My family lives pretty modestly in Hawaii. I went through clothes this holiday weekend I will probably never wear again, that have seen their better days, that have no family ties, that I no longer need. They fill up space I want to leave open for my daughter as she grows, discovers life, and weaves her own coat of many colors.

With the miles ahead, I’m sure I’ll need a new pair of shoes now and then, but nothing fancy. As for shirts, pants, running clothes, a few ties (not widely worn in Hawaii), I’m fine. What I have now will likely last another 30 years. I learned from my father how to keep them in good shape.

To celebrate, though, I ordered my last real new piece of clothing: that pink shirt. It’s a color I feel proud of wearing, and I know I will like the fit.

When a Picture Says a Thousand Words: Part 2!

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Ben mit BartExcept that this picture is from four years ago when our daughter was just 3. Yes, it reminds me how quickly time goes by, and, even though it’s a cliché, to be grateful for every day.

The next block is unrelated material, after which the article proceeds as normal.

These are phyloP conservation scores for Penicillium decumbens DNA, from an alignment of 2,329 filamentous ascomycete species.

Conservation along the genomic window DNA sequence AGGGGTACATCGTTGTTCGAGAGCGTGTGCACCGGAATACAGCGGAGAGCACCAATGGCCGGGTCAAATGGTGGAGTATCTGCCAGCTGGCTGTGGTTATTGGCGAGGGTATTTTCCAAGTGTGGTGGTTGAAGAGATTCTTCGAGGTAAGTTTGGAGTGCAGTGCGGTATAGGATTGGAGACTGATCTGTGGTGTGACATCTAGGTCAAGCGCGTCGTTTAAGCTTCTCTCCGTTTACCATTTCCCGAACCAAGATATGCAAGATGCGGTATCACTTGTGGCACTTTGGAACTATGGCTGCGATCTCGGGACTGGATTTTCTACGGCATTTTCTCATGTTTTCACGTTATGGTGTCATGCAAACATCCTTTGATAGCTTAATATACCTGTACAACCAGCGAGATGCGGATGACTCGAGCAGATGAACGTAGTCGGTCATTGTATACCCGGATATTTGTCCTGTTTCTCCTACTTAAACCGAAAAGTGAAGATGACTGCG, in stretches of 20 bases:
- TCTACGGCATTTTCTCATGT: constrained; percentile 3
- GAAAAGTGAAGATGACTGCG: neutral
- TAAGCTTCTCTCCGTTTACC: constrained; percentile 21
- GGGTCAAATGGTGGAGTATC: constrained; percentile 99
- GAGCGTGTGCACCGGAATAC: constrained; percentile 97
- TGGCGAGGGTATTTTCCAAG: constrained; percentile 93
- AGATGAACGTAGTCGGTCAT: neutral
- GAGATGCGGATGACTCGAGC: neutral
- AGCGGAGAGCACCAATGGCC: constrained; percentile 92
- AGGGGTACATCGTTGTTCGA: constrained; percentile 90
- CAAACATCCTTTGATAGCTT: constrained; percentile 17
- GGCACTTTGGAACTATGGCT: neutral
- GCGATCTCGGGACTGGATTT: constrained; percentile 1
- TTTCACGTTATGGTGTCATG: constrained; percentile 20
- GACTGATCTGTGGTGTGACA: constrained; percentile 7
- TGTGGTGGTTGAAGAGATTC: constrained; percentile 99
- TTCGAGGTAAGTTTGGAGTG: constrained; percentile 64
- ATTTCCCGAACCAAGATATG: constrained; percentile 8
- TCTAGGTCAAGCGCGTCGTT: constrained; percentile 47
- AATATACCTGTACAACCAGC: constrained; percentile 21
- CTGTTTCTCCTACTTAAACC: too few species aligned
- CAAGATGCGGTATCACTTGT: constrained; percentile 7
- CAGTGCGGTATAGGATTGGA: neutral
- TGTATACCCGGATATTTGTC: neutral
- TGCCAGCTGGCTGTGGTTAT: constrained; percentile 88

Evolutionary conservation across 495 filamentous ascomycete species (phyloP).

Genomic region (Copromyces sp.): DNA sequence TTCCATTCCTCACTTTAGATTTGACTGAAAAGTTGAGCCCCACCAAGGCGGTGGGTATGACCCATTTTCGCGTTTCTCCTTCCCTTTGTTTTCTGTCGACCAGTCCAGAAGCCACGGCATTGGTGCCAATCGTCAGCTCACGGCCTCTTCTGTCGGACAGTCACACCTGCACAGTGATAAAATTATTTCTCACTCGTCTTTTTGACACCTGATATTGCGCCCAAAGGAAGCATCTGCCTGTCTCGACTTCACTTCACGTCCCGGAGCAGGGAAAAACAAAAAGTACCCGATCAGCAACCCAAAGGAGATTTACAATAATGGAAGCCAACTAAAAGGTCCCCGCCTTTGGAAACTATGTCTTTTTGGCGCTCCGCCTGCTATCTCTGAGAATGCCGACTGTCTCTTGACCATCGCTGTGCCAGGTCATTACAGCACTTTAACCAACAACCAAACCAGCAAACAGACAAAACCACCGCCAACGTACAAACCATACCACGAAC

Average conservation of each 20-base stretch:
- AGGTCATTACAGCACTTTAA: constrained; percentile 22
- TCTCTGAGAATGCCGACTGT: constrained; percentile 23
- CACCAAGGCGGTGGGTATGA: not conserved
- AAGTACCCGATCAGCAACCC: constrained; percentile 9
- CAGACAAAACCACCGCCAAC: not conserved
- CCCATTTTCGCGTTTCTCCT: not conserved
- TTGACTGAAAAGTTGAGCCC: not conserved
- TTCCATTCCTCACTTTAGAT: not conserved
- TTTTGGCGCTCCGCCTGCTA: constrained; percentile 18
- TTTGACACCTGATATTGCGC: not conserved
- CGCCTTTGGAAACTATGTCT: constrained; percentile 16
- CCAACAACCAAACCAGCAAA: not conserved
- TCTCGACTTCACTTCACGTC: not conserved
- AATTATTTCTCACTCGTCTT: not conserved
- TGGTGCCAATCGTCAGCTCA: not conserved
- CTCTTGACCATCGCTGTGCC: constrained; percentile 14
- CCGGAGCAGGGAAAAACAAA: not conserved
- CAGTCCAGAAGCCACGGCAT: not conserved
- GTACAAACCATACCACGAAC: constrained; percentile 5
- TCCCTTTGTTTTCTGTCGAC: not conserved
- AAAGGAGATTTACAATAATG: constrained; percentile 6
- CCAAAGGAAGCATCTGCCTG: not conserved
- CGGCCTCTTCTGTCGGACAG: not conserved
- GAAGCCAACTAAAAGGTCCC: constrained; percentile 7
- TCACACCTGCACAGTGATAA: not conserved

Happy Thanksgiving, Dear Readers! Stay healthy, enjoy good food, read something fun, and run or walk a few miles afterward, hopefully with friends!

 

Reader Input Received

Ruckmann-by Kubota!Dear Readers,

Thank you for responding to my asking what you would like to see more or less of in Tennis, Trisomy 21 and Taking in Life Together.

The main message I received was to keep the main themes — homelife, childraising, education, faith, tennis, running, personal history that ties into universal experiences. Politics: well, maybe a different blog for that topic might be needed. Truth be told, I’ve always been more a feature writer than a reporter although I have worked as both.

Thank you helping me define the direction of Tennis, Trisomy 21 and Taking in Life Together in its second year! Like training for marathons with friends, it’s more enjoyable to keep going when you are fortunate to be with good company. I am lucky to know some of my regular readers personally. Others I know only through your writing and I am honored you read mine.

It is perhaps my busiest week of the year, and my family is starting to awake after a soothing, rainy night, so I better sign off soon, but I look forward to spending a little more time catching up with you as we head into the Thanksgiving holidays. Be safe.